U.S. Midterms: Malinowski vs Kean Jr.

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McGill Journal of Political Studies

Midterm elections will decide who has a seat in the U.S. Capitol Building next year.

Ellen Jordan , The Delphi Staff

The US midterm elections are on Tues., Nov. 8, and there’s plenty at stake for both Democrats and Republicans. 

In just over three weeks, Americans will cast their votes for who will represent them in Congress. All 435 seats in the House of Representatives are up for election, as well as 34 seats in the Senate.

Democrats currently hold a slim majority in both chambers of Congress. In the House, Democrats hold a 220-213 majority, with 3 seats vacant. In the Senate, however, it’s extremely tight. Technically, the Senate is split in half, with 50 Democrats and 50 Republicans. In the case that there is a tie (which is often), Vice President (Democrat) Kamala Harris casts the deciding vote, meaning the Democrats hold the majority in the Senate. Come November, that may not be the case. It all depends on the midterms. 

One key race to watch, especially for Hunterdon County residents, is the battle for New Jersey’s seventh district between Democrat Tom Malinowski and Republican Tom Kean, Jr. This won’t be the first time these politicians will be competing. In 2020, Kean first challenged the incumbent Malinowski. It was extremely close, with Malinowski edging Kean by just over 5,000 votes. 

Two years later, Kean is trying again. Meanwhile, Malinowski is searching for a third term. Kean’s campaign has cost him $1 million so far, and has made $865,909 from fundraising. The incumbent Malinowski has put $3.1 million into his campaign, and he has raised just over $1.8 million. It’s clear that both candidates have high hopes, which is reflected in their costly spendings.

Originally from Poland, Malinowski first migrated to the United States when he was six-years-old. He holds a bachelors degree in political science and a masters degree in philosophy. Prior to serving in Congress, Malinowski worked for the Obama, Bush and Clinton administrations. As for his political views, he values health care, immigration, environmental policies and infrastructure.                                 

The son of former Governor Thomas H. Kean, Kean Jr. hails from Livingston, NJ. After attending Hunterdon Central, he furthered his education by studying at Dartmouth College and Tufts University, obtaining degrees in history, law, and diplomacy.  Kean first started his career in politics by working for President George H.W. Bush’s administration. He has also served as state Senate minority leader, serving in the Senate from 2003-2022. Kean wishes to lower gas prices through backing energy independence, and supporting middle class tax relief.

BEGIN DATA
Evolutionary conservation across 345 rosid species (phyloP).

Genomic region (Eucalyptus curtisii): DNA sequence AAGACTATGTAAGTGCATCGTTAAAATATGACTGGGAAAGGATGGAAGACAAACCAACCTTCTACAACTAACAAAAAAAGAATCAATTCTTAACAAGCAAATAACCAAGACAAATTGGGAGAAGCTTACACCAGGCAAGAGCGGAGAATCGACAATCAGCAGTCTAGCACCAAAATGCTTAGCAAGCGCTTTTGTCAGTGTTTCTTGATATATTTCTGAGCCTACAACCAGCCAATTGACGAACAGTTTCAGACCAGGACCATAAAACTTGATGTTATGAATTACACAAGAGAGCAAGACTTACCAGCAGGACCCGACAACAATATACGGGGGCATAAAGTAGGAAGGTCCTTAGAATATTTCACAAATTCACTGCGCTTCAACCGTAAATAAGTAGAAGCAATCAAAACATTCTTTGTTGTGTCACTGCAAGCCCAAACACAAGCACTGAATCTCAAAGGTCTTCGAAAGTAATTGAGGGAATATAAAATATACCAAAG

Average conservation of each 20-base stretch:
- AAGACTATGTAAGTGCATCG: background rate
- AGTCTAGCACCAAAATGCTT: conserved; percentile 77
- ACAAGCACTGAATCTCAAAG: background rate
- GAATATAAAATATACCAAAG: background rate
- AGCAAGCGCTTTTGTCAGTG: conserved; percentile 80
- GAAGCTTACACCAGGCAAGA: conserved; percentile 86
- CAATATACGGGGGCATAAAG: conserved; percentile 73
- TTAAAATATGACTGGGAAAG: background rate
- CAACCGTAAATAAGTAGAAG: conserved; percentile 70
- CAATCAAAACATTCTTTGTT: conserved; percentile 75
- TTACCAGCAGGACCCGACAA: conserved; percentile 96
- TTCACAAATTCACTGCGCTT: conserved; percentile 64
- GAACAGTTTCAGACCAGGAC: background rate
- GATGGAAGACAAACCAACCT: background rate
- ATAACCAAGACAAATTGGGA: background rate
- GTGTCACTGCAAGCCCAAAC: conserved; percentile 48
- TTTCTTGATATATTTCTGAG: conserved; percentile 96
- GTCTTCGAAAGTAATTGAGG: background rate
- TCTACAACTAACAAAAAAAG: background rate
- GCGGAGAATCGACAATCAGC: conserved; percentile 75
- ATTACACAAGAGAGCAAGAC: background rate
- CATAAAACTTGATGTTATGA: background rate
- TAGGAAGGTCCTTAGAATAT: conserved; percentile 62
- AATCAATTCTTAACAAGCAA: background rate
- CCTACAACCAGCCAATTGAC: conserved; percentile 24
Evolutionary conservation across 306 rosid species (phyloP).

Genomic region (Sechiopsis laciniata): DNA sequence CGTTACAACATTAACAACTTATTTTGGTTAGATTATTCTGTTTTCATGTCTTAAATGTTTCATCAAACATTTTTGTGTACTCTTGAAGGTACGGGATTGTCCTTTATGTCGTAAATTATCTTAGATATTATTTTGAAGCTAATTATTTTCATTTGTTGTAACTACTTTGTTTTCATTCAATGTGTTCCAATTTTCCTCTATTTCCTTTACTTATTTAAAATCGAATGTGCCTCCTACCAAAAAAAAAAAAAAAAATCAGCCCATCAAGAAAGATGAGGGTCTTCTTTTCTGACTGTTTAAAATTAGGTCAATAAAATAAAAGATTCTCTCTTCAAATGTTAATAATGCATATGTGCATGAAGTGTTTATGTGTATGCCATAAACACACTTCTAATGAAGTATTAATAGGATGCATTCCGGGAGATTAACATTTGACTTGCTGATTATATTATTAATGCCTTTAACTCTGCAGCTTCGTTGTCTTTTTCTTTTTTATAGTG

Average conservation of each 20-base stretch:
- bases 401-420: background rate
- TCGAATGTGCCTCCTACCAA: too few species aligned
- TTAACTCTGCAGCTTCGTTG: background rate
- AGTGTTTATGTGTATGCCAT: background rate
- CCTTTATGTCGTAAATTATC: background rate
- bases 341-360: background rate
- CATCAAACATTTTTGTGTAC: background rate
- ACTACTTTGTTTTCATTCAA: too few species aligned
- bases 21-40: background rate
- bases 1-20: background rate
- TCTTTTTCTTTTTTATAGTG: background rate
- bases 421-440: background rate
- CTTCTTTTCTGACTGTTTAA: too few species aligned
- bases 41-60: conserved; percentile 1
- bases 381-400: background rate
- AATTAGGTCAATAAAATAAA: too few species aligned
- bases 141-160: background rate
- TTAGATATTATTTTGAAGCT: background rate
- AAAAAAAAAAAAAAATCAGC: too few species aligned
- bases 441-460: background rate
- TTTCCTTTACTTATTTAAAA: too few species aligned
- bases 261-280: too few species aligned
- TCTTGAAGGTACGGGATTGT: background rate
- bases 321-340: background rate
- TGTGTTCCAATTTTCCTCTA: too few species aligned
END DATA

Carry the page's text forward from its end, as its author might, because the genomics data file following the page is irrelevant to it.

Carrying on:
On Oct. 16, the two candidates faced off in a televised debate. The debate mainly focused on economic issues, such as inflation. 

“I’m running for Congress so I can break the back of inflation, responsibly cut the spending coming out of Washington, D.C.,” said Kean Jr. 

Other highlights from their face off include both Kean and Malinowski taking shots at each other, and clashing on current issues such as health care and abortion rights. One of Malinowski’s main arguments was the lack of action Kean took while serving in the state Senate. 

“Compare my record in four years in Washington to Tom Kean’s record in 20 years in Trenton,” said Malinowski. 

The debate lasted around 70 minutes, and both candidates felt positively about their performances.

“I think we won the debate,” said Kean, Jr. “We exposed [Malinowski] as an individual who spent a lot of money irresponsibly. He is responsible for the highest spending increases on a very partisan basis out of Washington, D.C. It’s caused the unaffordability and broken supply chains.” 

“I didn’t understand half of what he said,” said Malinowski. “He talks about inflation, did not offer a single solution other than we got to fix our supply chains and get energy independence.”

Malinowski went on to criticize Kean Jr. for being too vague, and not answering questions specifically. 

The midterms are on Tues., Nov. 8. If you are eligible to vote, do so. Every vote matters.